Soundstaging of these headphones is something special. Many people accuse closed-back headphones of completely destroying the sense of space. Let us be honest with ourselves. We have heard that time and time again. Remember when I told you that it sounds like a “closed-back HiFiMans”? It also applies to the soundstage. Think of Sundara OG, but shrunk down. You might not even catch that when you listen to simpler mixes. Think of EDM, for example. But when you go into more complex music, you start to notice the sound is bound between your head and the wooden cups. When you listen to Snuff by Slipknot, you can feel a very good separation between instruments, panning, and overall order. Everything has its place, and it’s easy to “find”. In a composition with a big soundstage but a small number of instruments, you can hear the natural reverberation of the recording. The wooden cups might slightly amplify it compared to the super clean Sundara OG. For example, you can take any overplayed, overhyped, and overengineered tracks from the Stockfish label. I’m not mean. I love Stockfish. You can buy one album from them, and that’s it. They all sound the same. Back to the topic at hand. They emphasize vocals making them super powerful, in the center of the events. The Sundara Closed can replay that with no issue, with all of the reverb behind them and the few instruments that are used. Being contained in a small space, the “stockfish effect” gets even slightly amplified. To sum it up, Sundara Closed offers one of the nicest soundstages I have heard in closed headphones, especially at this price range.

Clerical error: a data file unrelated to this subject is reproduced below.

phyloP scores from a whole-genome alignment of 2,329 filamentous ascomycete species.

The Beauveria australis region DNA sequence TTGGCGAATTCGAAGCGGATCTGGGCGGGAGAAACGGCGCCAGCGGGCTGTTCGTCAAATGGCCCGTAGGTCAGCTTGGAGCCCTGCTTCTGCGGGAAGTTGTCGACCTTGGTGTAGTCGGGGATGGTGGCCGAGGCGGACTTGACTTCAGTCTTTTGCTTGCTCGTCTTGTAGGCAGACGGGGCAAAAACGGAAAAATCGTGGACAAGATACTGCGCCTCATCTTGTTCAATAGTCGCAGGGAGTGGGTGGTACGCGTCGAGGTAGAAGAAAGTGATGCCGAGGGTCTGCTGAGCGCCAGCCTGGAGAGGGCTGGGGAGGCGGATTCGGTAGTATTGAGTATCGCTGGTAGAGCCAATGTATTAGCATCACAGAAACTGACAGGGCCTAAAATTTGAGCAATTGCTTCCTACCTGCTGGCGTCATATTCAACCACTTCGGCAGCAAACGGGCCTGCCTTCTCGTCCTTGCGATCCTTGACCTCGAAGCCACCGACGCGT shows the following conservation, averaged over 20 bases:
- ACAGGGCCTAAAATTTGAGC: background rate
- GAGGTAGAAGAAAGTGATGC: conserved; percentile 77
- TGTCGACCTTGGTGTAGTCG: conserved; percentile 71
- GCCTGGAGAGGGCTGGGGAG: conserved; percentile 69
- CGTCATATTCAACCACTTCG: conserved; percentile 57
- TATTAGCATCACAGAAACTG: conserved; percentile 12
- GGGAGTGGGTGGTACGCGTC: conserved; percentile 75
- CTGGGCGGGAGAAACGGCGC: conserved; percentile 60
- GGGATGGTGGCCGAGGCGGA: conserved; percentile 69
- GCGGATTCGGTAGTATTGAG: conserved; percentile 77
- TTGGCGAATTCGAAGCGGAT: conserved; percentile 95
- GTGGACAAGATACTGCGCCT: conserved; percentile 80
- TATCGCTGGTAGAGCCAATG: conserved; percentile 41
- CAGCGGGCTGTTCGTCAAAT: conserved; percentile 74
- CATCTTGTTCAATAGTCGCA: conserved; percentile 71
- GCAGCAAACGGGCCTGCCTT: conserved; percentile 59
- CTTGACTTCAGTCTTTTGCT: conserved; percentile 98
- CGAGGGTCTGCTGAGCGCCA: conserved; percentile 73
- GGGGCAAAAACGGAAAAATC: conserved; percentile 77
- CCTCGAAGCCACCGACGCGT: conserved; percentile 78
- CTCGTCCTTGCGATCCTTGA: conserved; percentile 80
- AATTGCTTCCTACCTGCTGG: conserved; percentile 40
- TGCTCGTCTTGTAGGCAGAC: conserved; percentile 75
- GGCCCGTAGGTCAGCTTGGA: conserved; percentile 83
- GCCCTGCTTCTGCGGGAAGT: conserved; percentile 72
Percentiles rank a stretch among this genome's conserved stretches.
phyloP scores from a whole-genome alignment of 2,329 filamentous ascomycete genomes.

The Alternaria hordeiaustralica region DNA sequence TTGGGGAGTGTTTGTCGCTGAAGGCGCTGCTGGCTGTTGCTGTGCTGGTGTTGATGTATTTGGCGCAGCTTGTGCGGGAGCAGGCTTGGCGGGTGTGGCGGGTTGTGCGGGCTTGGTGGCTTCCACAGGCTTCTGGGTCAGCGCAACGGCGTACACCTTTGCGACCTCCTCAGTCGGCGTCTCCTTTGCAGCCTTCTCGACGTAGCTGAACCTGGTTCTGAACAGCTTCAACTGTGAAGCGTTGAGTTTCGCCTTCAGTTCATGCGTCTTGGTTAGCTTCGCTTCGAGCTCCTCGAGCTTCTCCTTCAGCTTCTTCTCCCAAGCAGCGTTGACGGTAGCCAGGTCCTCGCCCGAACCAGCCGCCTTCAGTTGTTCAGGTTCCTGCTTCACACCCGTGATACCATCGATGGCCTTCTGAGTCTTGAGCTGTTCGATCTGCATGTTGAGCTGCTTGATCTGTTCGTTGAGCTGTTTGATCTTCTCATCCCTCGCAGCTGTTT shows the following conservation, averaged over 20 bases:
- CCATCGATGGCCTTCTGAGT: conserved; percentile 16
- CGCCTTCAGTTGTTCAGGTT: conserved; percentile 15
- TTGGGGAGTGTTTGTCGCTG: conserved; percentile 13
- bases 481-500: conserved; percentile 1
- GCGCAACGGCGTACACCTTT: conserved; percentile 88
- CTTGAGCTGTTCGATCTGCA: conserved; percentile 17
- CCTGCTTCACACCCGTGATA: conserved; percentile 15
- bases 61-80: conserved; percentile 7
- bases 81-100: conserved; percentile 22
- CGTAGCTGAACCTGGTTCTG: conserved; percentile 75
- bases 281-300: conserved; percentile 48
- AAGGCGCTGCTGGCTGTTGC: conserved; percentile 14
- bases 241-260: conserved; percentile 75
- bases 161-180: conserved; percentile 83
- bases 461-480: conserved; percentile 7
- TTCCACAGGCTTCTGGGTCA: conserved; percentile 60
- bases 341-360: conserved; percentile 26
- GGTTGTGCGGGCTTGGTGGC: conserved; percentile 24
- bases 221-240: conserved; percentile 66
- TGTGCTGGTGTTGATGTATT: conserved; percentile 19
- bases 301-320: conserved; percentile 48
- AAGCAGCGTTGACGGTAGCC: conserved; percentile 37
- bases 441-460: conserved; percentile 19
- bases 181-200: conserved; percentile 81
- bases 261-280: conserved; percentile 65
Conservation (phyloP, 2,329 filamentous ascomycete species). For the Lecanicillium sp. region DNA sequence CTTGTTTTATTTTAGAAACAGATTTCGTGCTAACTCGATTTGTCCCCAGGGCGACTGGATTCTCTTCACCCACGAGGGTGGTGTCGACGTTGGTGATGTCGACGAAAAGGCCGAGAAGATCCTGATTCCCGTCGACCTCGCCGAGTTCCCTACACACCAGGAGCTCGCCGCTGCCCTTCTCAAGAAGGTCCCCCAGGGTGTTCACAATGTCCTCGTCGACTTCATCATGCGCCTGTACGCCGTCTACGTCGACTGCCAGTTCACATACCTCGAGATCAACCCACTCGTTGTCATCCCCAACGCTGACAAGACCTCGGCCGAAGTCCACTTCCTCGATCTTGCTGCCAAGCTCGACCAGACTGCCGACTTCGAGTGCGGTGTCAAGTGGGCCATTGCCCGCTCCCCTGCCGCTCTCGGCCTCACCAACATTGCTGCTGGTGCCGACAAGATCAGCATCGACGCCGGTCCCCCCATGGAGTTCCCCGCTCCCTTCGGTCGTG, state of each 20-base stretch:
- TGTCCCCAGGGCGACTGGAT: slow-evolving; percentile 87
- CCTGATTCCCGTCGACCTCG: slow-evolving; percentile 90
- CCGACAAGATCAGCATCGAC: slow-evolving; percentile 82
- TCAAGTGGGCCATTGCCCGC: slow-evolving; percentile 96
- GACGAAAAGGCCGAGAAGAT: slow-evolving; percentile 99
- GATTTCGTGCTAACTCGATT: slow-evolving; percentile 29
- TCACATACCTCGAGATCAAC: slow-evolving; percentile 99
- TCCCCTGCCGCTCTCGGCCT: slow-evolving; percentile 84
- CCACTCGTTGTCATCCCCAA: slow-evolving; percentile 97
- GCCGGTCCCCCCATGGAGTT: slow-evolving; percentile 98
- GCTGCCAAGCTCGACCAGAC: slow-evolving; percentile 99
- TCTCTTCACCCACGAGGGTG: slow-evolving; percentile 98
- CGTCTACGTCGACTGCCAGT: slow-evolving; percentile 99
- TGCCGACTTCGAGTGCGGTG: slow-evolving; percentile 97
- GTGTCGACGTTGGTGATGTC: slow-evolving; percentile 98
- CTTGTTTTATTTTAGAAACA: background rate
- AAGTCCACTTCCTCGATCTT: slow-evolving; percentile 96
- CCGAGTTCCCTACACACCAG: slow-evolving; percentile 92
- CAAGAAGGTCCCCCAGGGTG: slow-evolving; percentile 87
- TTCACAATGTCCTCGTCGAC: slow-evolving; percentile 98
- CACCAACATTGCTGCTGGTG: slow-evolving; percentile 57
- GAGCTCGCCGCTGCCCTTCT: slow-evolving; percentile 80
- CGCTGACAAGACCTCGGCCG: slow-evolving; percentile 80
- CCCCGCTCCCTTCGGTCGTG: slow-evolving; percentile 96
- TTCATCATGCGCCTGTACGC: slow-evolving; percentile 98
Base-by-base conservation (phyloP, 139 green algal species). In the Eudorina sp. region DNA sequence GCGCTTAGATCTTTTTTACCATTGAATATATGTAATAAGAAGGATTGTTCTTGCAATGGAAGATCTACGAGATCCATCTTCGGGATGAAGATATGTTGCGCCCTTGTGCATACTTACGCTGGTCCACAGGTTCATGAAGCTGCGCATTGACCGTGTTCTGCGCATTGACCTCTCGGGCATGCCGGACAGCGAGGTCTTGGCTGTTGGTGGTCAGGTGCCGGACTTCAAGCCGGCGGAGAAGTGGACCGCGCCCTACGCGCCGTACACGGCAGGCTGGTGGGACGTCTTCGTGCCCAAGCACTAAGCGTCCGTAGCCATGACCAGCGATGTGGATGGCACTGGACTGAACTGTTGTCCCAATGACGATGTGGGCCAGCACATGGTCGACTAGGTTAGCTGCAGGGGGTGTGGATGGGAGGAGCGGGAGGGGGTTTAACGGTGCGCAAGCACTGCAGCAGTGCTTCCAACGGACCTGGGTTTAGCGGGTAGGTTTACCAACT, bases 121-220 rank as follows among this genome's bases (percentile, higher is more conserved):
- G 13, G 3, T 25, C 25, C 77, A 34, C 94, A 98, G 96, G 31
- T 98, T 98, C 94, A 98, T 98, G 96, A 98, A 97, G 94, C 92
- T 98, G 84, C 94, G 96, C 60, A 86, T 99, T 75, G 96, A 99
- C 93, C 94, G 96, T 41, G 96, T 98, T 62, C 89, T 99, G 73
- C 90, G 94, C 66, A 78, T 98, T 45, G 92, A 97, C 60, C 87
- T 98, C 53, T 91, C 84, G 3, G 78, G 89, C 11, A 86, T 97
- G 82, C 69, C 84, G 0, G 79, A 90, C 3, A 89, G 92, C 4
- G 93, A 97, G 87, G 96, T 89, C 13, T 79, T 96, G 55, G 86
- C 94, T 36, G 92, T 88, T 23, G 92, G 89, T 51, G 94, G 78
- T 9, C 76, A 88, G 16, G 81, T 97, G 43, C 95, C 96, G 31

JDS Labs Element III

My daily driver now is the newest Element III from JDS Labs (review coming soon). It features a single-ended output which drives Sundara C. very well. Together they deliver a detail-rich, powerful sound that sits on a pitch-black background. Looking at current pricing, it suits Sundara C. nicely in this too. This type of sound fits EDM, metal, rock, and other intense music genres. This is a set for you if you want absolute control over the sound.

Hifiman EF400

The HiFiMan’s DAC/AMP took the world by storm. No wonder why reasonably priced R2R DAC with a powerful and clean amplifier can get you really far. Combining that with Sundara C. brings them to another level. There is much more breath, a much more natural tone. The Element III sounds strained and nervous in comparison, but it has more impact in the low bass. It’s definitely an upgrade over the Element III, but this amp is in another price range. Using a balanced connection as always helps, but in this case, less than usual. That might be due to how powerful, and capable this amp is even in SE. This indicates that Sundara C. has the ability to become secondary headphones for a higher-quality main setup.


Hifiman Sundara


And the question we all want to be answered. How does it stack to the OG Sundara, and is it worth the extra cash? I like the closed version better. OG Sundara is a brighter-sounding headphone with a more neutral characteristic. It’s also cleaner sounding. The sound stage of the open version is superior. It is one of the best bang for a buck you can get on the market. The characteristic of the OG is flatter and smoother. But on my system, it sounded a little too lean for my taste.